Private matters

These days, some of us seem to think our very existence in the human family is negligible unless we tweet or post proof of such existence on Twitter or Facebook or Blogspot or any other one of countless digital outlets. Why are we so compelled to legitimize our lives by broadcasting to cyberspace our craving for Starbucks’ pumpkin spice latte or our revulsion (or delight) over Snookie’s latest antics on Jersey Shore? I’ve posted my share of inanities on Facebook in an attempt to stay “connected.” Perhaps it goes back to that youthful desire for acceptance by the in-group. It never really leaves us, does it?

On the other hand, even the least cyber-savvy among us should have an inkling that our online activities leave a digital footprint. Most of us know better than to risk letting a potential employer access those wacky photos of college Beer Pong games or occasional jabs at one’s supervisor. Using a modicum of discretion in your online activity is simply common sense. Unfortunately, many still don’t get it.

This month’s cover story on social media got me thinking about the concept of privacy-a critical imperative for individuals and organizations involved in this exploding forum. Especially in the highly regulated long-term care industry, the privacy of residents, employees, and organizations must be respected and vigilantly guarded. Contributing author/attorney John Lyncheski covers this very topic-addressing the potential pitfalls and ways to avoid liability-on page 32. It’s required reading for providers, administrators, and staff.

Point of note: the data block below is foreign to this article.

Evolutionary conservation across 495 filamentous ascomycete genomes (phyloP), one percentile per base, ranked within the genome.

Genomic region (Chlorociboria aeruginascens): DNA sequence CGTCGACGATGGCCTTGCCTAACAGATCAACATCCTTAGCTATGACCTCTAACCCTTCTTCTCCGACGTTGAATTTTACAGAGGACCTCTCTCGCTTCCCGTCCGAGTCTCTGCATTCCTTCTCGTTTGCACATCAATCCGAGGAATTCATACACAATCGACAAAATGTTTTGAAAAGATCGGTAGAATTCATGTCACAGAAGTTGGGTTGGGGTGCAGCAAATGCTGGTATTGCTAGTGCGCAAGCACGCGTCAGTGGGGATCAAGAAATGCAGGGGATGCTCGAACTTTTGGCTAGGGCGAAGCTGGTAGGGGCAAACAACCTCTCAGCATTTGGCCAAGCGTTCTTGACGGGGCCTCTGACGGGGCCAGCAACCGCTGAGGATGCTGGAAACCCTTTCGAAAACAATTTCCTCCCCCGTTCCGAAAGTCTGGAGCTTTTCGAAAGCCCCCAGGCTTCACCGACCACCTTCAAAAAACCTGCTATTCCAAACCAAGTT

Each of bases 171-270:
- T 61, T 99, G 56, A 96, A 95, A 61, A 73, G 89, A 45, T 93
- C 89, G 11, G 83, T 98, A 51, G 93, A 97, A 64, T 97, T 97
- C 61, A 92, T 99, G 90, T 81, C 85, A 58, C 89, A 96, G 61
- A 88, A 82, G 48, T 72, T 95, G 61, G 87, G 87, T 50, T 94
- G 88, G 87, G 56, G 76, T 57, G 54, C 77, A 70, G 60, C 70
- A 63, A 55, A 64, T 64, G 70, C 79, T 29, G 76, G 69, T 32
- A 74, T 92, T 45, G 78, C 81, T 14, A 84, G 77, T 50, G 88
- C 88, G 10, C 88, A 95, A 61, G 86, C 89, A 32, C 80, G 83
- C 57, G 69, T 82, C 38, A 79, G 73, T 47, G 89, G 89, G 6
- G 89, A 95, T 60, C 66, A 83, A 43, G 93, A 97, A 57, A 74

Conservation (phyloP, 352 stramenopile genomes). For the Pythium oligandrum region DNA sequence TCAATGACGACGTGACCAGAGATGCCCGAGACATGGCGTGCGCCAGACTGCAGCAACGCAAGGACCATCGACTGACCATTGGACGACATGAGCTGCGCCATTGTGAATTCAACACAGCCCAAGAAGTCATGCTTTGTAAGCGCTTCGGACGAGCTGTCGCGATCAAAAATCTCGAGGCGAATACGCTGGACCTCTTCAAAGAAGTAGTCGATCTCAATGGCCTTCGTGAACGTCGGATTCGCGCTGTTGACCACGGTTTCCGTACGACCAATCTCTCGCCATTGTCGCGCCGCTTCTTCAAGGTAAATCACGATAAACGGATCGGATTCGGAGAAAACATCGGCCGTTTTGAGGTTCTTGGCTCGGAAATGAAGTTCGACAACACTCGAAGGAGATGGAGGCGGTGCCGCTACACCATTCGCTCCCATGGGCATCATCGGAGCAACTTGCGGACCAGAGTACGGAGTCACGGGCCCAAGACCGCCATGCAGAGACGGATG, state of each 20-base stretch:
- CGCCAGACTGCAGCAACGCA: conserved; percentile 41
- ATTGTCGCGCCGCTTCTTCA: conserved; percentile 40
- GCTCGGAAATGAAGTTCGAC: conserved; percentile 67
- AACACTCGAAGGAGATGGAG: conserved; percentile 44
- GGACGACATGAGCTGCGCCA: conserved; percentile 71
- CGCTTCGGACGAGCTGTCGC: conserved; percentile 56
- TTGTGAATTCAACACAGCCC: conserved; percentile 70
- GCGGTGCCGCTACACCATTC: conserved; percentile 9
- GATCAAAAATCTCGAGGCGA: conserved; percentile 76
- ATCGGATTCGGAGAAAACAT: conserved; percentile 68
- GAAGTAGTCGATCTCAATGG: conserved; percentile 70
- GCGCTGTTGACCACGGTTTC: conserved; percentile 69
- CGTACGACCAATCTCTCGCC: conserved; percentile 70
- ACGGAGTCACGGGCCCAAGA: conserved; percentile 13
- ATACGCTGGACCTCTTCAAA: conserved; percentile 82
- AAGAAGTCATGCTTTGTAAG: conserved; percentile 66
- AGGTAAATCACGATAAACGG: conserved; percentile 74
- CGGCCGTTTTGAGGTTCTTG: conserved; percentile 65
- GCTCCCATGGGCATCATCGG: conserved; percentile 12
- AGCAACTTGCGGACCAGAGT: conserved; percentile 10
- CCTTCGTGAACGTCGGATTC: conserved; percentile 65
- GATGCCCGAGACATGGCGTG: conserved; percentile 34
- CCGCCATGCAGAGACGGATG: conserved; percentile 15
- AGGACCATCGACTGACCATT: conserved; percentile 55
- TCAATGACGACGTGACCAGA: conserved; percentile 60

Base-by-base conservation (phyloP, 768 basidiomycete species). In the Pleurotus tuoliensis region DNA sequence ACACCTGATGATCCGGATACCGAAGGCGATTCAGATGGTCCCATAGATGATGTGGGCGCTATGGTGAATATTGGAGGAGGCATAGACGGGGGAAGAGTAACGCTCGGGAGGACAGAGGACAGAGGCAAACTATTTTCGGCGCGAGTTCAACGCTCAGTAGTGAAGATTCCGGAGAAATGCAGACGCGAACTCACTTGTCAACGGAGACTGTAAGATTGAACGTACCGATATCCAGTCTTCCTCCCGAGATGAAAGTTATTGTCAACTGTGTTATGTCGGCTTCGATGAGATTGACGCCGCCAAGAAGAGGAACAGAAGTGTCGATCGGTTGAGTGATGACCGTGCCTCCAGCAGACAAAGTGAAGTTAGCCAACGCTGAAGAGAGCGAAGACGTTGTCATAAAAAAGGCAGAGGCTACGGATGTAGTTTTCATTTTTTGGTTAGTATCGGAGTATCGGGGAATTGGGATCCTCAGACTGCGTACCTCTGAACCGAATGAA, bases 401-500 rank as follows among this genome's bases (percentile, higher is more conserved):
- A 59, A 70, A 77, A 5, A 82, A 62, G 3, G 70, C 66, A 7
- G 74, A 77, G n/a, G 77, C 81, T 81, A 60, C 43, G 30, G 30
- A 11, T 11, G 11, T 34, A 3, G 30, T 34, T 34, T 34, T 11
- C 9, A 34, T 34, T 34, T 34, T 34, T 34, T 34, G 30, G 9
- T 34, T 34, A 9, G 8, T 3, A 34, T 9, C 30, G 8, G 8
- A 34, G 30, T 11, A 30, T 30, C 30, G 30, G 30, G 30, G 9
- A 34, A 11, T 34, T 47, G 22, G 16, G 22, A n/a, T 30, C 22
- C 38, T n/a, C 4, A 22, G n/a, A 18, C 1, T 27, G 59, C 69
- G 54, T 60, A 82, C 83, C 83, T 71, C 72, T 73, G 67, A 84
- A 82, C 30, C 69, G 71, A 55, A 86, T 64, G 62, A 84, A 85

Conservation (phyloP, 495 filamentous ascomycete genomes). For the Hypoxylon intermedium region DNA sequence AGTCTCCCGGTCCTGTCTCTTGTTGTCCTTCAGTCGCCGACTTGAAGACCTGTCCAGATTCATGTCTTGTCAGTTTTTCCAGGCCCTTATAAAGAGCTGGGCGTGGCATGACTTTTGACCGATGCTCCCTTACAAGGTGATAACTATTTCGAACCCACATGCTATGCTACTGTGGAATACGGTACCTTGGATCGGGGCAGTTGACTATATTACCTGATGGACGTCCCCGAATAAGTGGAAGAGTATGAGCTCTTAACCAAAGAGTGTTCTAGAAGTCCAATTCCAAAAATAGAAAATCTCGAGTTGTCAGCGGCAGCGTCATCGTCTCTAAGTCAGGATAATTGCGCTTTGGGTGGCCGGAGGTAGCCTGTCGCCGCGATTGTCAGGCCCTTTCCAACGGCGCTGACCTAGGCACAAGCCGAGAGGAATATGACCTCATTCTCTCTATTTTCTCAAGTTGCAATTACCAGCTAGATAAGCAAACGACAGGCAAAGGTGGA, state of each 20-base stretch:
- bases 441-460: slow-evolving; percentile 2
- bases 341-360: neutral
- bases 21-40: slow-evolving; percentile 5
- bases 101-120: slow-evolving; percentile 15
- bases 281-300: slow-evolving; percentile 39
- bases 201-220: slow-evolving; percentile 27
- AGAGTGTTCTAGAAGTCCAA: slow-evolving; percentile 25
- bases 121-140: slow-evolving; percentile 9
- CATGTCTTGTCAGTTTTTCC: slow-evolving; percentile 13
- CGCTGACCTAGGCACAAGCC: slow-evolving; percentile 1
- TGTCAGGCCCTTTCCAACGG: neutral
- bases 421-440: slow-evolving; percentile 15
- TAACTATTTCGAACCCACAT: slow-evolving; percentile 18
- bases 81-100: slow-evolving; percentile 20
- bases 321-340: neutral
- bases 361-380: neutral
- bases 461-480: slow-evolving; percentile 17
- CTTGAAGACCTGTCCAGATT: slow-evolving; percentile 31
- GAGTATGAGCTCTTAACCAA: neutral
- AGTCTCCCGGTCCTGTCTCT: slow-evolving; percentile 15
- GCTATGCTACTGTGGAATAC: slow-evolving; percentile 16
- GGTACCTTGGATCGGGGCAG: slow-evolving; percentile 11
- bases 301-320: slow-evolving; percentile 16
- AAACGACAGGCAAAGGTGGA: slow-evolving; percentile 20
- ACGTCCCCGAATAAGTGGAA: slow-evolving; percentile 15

And, speaking of privacy, the burden of compliance with HIPAA privacy requirements is coming to a head. Last week, the American Health Information Management Association (AHIMA) released a statement from Rita K. Bowen, president of the AHIMA Board of Directors, questioning the benefit to the patient and HIM industry in proposed rule-making for HIPAA privacy, security, and enforcement: “As staunch supporters of patients’ health information rights, AHIMA agrees that the single most contentious issue in the proposed legislation is the ability of individuals to restrict the information held by their healthcare providers from being shared with their health plan. While AHIMA believes an individual’s control over this data flow is valid, data flow restrictions in the HHS proposal creates unintended repercussions for data integrity, data processing and other elements within the current U.S. reimbursement system… additionally, we remain concerned the charges permitted by states or HIPAA do not cover all costs and ultimately raise the cost of health care.”

A long-term care administrator I communicated with had this take on the issue: “While the overall concept of protecting private health information has been beneficial to the industry, the details of what we are required to do are costly and very, very, very few consumers ever ask to implement the protections available to them, or voice any concern about their protected health information. All of these additional requirements are costly, whether in time or money. The frustration for providers is that all of this must occur in an environment of ever-shrinking reimbursements.”

To read Bowen’s complete statement, visit

Patricia Sheehan, Editor-in-Chief Long-Term Living 2010 October;59(10):8

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